Last week in Washington, American and British policy-makers alike threw out the idea that academic failure can be blamed on pupils' difficult backgrounds. Bob Doe reports on the transatlantic 'all-kids' agenda aiming at success for all
SCHOOL managers must stop making excuses and accept responsibility for ensuring all pupils succeed. That was the message of the first transatlantic conference on turning round low-achieving schools organised by the UK and US governments in Washington last week.
The common refrain of ministers, officials, heads and teachers was that high academic expectations for all was fundamental to school improvement - the "all-kids agenda", as one US administrator put it.
The challenge, according to Michael Barber of the British Government's standards and effectiveness unit, is the elimination of pupil failure.
But it is clear that it is not only in failing schools that achievement gaps would need to close. UK schools minister, Estelle Morris, told the conference that current educators would be the first to enable all children to be literate, numerate and to have the skills for active citizenship.
The elimination of low performance, according to Michael Cohen of the US department of education, involves the belief that "every one of our students can learn no matter what their background", a point reinforced by other speakers.
Robert Slavin, chairman of the Success for All Foundation, told the conference:
"All children can learn. The question is whether all teachers can teach."
For Peter McWalters, Rhode Island's commissioner of elementary and secondary education, the "all-kids agenda" was an economic and social imperative. "Our quality of life depends upon it."
"Making judgments about teaching quality is alien to our culture but that is where we are going." The gap between teacher practice and high achievement for all must be eliminated.
"Teachers are the problem. They are doing very well - better than we've ever done." But results remained predictable by class, race and district and accountability systems needed to confront this.
According to Gene Bottoms, director of the southern regional education board's High Schools that Work project, success for all required evaluation which, instead of fixing the blame for failure, fixes systems to make them successful. He advocated a move from an "ability" model to an "effort" one with high expectations for all, not just the few judged to be able.
Peter Clark, the former headteacher who stepped into the breach when The Ridings school in Calderdale broke down and who is ow a Department for Education and Employment adviser, called for a rejection of the idea that:
"There is no such thing as a failing school, just schools operating in failing communities."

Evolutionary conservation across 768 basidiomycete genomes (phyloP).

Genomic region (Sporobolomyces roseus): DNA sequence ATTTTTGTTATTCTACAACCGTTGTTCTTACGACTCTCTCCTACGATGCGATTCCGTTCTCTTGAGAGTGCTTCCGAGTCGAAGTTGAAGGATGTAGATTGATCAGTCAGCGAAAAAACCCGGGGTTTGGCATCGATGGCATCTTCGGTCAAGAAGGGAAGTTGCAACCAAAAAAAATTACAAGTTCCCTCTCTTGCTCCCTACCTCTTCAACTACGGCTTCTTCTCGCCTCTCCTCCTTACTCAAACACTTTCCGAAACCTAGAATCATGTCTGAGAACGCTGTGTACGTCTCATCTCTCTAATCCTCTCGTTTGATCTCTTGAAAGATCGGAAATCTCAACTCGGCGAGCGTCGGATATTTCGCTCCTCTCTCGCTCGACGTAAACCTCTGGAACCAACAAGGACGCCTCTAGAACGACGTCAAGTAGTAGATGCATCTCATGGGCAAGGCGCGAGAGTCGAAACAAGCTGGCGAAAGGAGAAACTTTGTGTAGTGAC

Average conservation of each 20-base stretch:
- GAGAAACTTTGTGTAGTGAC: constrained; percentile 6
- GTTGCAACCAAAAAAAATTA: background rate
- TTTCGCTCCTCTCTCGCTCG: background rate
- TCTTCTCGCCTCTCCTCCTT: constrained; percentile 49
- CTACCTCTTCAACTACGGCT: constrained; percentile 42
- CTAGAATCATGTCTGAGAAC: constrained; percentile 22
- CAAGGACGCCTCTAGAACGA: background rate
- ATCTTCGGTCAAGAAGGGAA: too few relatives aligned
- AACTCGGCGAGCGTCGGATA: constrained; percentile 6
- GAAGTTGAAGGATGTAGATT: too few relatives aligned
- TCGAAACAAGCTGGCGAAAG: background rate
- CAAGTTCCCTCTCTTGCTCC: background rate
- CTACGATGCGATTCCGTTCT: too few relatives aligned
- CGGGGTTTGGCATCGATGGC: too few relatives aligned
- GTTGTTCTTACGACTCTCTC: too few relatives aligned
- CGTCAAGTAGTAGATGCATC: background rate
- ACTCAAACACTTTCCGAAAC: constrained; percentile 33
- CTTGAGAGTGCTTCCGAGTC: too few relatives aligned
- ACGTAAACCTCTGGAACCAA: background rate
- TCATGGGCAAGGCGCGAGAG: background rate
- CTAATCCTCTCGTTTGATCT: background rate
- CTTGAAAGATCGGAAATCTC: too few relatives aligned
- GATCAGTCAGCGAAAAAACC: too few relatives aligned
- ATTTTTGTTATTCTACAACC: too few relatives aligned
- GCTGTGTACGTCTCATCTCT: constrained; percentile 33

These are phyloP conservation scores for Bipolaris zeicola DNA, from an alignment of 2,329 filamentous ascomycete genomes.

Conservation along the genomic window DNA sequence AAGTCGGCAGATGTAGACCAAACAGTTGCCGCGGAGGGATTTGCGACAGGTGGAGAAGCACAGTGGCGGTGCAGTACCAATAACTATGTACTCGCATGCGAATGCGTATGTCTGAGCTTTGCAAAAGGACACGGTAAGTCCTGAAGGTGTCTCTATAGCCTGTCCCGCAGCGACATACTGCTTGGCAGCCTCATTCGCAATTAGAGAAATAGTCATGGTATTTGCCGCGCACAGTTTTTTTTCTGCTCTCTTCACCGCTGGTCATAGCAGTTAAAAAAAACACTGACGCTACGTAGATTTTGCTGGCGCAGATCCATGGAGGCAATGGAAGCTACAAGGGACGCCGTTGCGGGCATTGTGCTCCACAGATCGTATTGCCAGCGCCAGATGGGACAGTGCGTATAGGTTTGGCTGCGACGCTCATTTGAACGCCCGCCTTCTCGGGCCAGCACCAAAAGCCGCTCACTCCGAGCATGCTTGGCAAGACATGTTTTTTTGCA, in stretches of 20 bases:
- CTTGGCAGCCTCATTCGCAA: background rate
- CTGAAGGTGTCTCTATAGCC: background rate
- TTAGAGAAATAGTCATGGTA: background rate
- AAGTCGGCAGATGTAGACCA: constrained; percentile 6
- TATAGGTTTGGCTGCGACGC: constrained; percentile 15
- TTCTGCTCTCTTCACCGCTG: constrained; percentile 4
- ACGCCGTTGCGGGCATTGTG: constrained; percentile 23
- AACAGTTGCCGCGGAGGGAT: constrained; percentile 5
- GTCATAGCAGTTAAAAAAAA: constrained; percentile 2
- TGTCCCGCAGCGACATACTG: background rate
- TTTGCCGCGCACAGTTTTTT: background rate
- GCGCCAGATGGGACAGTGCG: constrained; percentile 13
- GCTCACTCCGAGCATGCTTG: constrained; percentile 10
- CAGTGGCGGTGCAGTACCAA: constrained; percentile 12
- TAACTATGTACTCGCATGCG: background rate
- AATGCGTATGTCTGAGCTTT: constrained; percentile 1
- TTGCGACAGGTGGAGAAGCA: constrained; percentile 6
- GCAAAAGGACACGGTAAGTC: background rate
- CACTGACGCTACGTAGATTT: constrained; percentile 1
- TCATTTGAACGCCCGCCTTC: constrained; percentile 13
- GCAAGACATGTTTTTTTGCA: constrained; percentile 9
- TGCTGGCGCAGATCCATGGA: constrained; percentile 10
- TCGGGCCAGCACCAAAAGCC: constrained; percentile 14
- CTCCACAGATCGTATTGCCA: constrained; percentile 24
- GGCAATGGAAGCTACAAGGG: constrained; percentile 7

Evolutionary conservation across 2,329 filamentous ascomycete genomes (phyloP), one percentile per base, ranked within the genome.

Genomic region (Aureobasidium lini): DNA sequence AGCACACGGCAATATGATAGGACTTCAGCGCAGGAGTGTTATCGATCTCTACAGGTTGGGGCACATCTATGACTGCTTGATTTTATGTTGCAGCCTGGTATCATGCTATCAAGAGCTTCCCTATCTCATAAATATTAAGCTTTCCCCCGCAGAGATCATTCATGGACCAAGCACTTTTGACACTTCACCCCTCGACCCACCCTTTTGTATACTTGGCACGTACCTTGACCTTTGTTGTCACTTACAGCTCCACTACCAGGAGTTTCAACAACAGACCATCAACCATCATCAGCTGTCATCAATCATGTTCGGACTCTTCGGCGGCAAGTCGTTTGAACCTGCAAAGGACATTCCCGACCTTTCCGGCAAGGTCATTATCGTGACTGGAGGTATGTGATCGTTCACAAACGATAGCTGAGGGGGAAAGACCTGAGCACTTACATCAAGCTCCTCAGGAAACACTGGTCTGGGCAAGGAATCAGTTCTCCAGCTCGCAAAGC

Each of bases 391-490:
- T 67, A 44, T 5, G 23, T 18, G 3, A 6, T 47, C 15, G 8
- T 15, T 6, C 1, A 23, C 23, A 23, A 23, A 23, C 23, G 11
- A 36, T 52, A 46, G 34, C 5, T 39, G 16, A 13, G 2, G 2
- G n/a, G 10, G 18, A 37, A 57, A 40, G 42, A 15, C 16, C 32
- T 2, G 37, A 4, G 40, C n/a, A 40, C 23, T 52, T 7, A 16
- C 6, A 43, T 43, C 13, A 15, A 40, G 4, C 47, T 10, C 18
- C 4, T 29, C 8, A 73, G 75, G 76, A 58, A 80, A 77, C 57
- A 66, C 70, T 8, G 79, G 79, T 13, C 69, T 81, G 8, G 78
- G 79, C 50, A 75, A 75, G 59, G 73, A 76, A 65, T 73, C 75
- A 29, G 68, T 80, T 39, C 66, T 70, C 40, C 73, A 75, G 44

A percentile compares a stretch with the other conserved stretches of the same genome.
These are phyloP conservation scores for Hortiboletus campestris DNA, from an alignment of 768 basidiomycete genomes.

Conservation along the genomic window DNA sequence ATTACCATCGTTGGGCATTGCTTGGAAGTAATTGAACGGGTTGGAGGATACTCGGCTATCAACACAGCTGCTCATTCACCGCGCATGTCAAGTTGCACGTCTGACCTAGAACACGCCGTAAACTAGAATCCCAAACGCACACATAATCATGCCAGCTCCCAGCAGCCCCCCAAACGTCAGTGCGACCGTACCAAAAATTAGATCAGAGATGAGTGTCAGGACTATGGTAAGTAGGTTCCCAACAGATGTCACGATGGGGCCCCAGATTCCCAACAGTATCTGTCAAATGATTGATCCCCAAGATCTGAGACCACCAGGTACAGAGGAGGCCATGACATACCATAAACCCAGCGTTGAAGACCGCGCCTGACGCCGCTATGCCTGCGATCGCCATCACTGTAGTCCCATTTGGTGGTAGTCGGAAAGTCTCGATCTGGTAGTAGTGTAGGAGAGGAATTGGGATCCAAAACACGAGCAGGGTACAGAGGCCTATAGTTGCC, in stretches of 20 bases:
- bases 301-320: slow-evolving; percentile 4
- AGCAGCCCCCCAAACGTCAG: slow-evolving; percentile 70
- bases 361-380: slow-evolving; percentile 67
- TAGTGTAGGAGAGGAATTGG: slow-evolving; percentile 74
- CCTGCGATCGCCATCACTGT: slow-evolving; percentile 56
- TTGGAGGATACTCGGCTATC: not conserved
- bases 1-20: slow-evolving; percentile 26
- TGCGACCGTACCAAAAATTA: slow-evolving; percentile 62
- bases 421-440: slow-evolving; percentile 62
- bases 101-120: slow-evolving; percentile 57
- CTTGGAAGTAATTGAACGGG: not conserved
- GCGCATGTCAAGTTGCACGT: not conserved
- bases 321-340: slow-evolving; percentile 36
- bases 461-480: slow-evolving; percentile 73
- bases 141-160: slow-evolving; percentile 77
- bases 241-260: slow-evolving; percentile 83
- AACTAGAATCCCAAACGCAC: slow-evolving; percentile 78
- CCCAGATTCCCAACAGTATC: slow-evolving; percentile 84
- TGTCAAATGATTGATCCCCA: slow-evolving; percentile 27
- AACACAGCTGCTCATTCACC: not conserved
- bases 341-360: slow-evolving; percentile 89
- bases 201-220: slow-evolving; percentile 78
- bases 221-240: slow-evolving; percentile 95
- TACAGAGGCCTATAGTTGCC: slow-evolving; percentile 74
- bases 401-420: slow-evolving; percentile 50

Children had to be helped to achieve their potential no matter how challenging their circumstances. Key factors included teaching and management skills. But belief in the need for change was also fundamental.
Dr Joseph Johnson, director of a research project at the University of Texas looking at high-performing but high-poverty schools, said those achieving exemplary status against the odds were those accepting a "no excuses attitude" and focusing on high academic attainments for all.
"Schools which don't make the assumption that all can achieve do not have to look at how they can improve their teaching."
They needed management which engendered a passion for improvement. "You can't get
people to go whole-heart with a ho-hum."
"Successful schools understand that improving instruction is the core of school improvement. What is it that students don't know but need to? How should teaching learn to ensure they learn it?"
School districts that set challenging goals and had a sense of urgency about achieving them were more successful that those where school boards spent time excusing failure.
Successful schools "approached the school year like they approach the table", with an appetite for improvement. They ended the year with "eyes wide open, looking to see where you won or lost", gauging progress at every step of the way.
There was a dialogue about improving teaching; looking at children's work ; looking at teachers' work. Asking hard questions: is this the best we can do?
Mike Tomlinson of Britain's Office for Standards in Education described how 600 schools had emerged from special measures, not as a result of OFSTED's work, but through the hard work of teachers, parents and children.
Failed schools and those with serious weaknesses are supported by agencies but, fundamentally, the school itself had to decide to improve and how.
Indeed, many continue to do so after emerging from special measures, some outstandingly so, going from failure to beacon school status, demonstrating that it was teaching and management that made the difference, not the intake.
The conference delegates visited Patuxent elementary school in Upper Marloboro, Maryland, which has more than doubled its success scores in reading, science and maths in the past four years. Judy Dent, the headteacher, said: "There is no magic here, just consistently hard work."